Pastors Desk

Writings from L. J. Thomas, Pastor

Finding GOD

A National Geographic News survey in 2006 reported that many young Americans are geographically illiterate. According to the survey, 63 percent of Americans aged 18-24 failed to correctly locate Iraq on a map of the Middle East. The results for US geography are even more dismal. Half could not find New York State on the map, a third could not find Louisiana, and 48 percent could not locate the state of Mississippi. Understanding geography is helpful in daily life, but “God-ography” (finding God) is infinitely more crucial—for now and for eternity. In Hebrews 11:6 we are told that to find God and please Him, we first have to believe that He exists. How can we prove that God exists? Finding God is a matter of faith—confidence in Him and commitment to Him. This confidence and commitment should remain strong even though the objects of our faith are unseen. The writer of Hebrews and the apostle John agree that ultimately the way to find the Lord and please Him is by believing in His Son Jesus (Heb. 11:6; John 14:6). Finding God is solely a work of God. Those who seek Him will find Him because God will give them a heart to recognize Him as Lord (Jer. 29:13-14). I sought the Lord, and afterward I knew He moved my soul to seek Him, as He sought me; It was not I who found, O Savior true; No, I was found of Thee.
To find God, we must be willing to seek Him.

Rev. Dr. Martin Luther King Jr. Day

As MLK Jr. Day approaches, it’s important to recognize the significance of Martin Luther King Jr., and why many of us are given the day off from school or work. Not only was he a highly respected father, husband, and Baptist minister, but MLK Jr. was a humanitarian, a civil rights icon, and an activist that all of us can look up to for hundreds of years to come. So this year, make sure to reflect on what MLK Jr. Day truly represents, and why we recognize Martin Luther King Jr. as one of the most important historical heroes.

Harvest and Thanksgiving

Several thousand years ago, God spoke directly to Moses and instituted a new festival for His people. In Exodus 23:16, according to Moses’s record, God said, “Celebrate the Festival of Harvest with the first fruits of the crops you sow in your field.”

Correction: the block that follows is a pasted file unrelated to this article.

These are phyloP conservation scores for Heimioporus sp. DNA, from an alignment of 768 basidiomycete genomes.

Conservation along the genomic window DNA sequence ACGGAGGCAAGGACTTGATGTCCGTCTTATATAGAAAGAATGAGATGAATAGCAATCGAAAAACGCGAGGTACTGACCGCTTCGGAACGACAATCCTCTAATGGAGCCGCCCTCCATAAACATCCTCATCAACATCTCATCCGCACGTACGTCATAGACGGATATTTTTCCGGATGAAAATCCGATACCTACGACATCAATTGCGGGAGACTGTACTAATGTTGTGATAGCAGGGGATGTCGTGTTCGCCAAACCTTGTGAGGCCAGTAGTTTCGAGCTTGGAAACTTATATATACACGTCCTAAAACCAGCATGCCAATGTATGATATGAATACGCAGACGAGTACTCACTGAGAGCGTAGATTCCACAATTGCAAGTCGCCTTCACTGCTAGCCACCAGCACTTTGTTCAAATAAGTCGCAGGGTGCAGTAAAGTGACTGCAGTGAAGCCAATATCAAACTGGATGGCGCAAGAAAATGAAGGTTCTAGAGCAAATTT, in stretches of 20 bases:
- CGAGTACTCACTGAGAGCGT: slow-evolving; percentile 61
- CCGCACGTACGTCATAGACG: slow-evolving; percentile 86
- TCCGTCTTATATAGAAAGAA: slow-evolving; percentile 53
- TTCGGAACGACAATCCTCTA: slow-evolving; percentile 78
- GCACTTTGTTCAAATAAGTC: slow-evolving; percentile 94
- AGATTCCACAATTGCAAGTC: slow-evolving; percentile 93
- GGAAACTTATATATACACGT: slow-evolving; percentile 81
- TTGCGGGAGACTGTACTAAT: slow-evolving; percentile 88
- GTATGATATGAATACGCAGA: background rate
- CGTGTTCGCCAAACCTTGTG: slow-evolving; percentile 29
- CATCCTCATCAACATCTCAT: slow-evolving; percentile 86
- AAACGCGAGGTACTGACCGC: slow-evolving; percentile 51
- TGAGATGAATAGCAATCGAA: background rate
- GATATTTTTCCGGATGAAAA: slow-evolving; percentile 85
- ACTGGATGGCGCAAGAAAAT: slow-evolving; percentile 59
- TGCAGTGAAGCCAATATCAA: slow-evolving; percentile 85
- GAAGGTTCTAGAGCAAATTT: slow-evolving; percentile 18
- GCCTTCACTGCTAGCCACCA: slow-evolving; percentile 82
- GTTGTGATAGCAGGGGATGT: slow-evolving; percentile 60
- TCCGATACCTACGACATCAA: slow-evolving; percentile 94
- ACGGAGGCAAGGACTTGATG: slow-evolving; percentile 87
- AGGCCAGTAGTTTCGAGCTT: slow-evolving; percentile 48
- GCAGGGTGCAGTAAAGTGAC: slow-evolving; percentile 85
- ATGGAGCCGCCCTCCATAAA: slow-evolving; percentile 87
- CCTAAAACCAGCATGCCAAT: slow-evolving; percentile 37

Today countries around the world do something similar by celebrating the land’s bounty. In Ghana, the people celebrate the Yam Festival as a harvest event. In Brazil, Dia de Acao de Gracas is a time to be grateful for the crops that yielded their food. In China, there is the Mid-Autumn (Moon) Festival. In the United States and Canada: Thanksgiving.


To understand the fitting goal of a harvest celebration, we visit Noah right after the flood. God reminded Noah and his family—and us—of His provision for our flourishing existence on the earth. Earth would have seasons, daylight and darkness and “seedtime and harvest” (Gen. 8:22). Our gratitude for the harvest, which sustains us, goes to God alone.


No matter where you live or how you celebrate your land’s bounty, take time today to express gratitude to God—for we would have no harvest to celebrate without His grand creative design.


Dear Creator God, thank You so much for the wondrous way You fashioned this world—with seasons, with harvest-time, with everything we need to exist. Please accept our gratitude.


Gratitude is the memory of a glad heart.


Father, Son, and Holy Spirit, thank You for welcoming me into Your circle of love.  May I share Your peace with someone in my community today.  “Peace I leave with you; my peace I give you.” (John 14:27) Although as God’s children we experience hardship, we too have His Spirit living within and flowing out of us.  God’s peace can be His witness to everyone we meet—whether at a local market, at school or work, or in the gym.

When we keep our mind on God, His Spirit keeps our mind a peace.

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    L. J. Thomas, Pastor

    Pastor Thomas has been licensed and ordained to preach the Gospel of Jesus Christ since 1976, and has been pastor of Mt. Moriah Christian Church since 1978.
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